But their opponents--including China, the U.K., and Canada--worry that abolishing the leap second would create a divergence. By the year 2112, they contend, there would be a full minute gap between the official, atomic clock and the earth's rotational one. And eventually, after 100,000-plus years, the official atomic noon would occur at sunrise. Sounds like a crisis, eh? It's keeping me up at night!

On a more serious note, the whole debate illustrates how the world has become flattened and globalized through increasingly precise measurement, standardization, and networking. As chapter 1 of my book points out (and as the Times story reports), this movement to standardize time took off in the late nineteenth century, with the advent of railroads. The effort culminated in the global system of time zones that still governs us today. And the current system goes a step further, down to worrying about the effects over millennia of adding a second of time every few years.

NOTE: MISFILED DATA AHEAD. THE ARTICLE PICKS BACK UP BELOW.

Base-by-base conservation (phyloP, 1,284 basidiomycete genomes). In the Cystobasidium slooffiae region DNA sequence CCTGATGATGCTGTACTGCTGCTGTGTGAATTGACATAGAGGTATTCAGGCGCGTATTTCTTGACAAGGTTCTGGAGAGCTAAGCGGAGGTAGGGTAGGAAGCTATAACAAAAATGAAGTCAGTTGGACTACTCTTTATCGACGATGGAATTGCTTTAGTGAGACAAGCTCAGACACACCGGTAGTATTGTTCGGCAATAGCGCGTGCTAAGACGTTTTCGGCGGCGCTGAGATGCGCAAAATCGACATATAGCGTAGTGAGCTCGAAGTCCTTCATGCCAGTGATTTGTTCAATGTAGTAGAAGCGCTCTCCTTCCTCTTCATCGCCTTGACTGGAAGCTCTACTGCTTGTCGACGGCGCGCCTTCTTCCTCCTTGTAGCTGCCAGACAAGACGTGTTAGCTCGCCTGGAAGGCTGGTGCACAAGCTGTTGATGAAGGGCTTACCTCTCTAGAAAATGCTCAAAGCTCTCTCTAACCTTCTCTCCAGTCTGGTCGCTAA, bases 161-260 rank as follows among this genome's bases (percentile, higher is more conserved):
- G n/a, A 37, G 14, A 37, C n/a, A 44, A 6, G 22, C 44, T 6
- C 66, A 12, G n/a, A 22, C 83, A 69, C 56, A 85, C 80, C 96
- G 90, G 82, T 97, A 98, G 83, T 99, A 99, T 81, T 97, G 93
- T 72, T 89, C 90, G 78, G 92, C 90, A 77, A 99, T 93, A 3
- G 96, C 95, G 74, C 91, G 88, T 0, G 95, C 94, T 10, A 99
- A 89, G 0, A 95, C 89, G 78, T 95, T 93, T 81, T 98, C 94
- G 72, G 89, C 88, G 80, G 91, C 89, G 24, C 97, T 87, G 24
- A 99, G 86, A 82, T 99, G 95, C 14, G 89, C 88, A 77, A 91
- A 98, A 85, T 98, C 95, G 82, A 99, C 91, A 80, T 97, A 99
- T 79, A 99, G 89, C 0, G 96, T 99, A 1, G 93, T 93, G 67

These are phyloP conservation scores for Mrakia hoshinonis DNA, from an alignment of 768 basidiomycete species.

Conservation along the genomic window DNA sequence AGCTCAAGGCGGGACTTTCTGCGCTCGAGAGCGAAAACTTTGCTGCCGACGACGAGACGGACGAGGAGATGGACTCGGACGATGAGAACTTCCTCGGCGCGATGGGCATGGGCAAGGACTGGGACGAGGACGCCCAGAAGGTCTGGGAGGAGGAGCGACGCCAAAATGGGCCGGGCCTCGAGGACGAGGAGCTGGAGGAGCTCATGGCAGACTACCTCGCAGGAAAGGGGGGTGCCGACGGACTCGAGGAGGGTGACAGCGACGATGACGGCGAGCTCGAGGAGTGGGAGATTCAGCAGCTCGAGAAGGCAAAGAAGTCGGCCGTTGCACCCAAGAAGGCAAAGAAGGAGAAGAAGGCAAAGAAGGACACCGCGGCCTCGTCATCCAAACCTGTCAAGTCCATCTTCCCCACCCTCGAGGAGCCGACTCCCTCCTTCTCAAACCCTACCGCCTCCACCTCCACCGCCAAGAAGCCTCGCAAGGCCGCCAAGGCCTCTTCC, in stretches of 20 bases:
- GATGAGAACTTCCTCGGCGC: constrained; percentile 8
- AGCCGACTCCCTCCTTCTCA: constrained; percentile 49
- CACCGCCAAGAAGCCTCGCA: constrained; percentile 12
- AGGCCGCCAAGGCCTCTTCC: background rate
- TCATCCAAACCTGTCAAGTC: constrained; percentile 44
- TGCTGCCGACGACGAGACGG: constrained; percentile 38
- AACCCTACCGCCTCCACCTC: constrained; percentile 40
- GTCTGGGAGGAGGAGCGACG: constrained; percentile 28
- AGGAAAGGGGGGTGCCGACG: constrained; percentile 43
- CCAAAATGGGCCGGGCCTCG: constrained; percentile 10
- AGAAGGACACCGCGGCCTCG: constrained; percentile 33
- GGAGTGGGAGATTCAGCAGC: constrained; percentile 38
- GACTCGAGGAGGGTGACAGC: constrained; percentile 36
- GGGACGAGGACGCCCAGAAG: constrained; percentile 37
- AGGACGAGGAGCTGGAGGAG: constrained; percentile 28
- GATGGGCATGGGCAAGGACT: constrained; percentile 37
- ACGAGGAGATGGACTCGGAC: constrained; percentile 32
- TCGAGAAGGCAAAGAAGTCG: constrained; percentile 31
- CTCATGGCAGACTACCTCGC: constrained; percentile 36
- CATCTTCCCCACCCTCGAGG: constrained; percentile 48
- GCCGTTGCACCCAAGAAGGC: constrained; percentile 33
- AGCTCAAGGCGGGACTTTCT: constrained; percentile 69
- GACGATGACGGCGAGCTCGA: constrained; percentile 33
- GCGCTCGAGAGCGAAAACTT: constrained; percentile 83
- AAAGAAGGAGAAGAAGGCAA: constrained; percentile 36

I probably won't be watching on June 30 of this year when the atomic clock gains a second. But I'll continue to be amazed at how humans have taken time--a precious gift of God, a mystery of fullness--and flattened it into an object that they can precisely measure and seemingly control at will.

Despite our brilliant ability to fathom the complexities of earthly, chronological time, we need to grasp the fullness of kairos time if we are to live peaceably during our days and years on earth.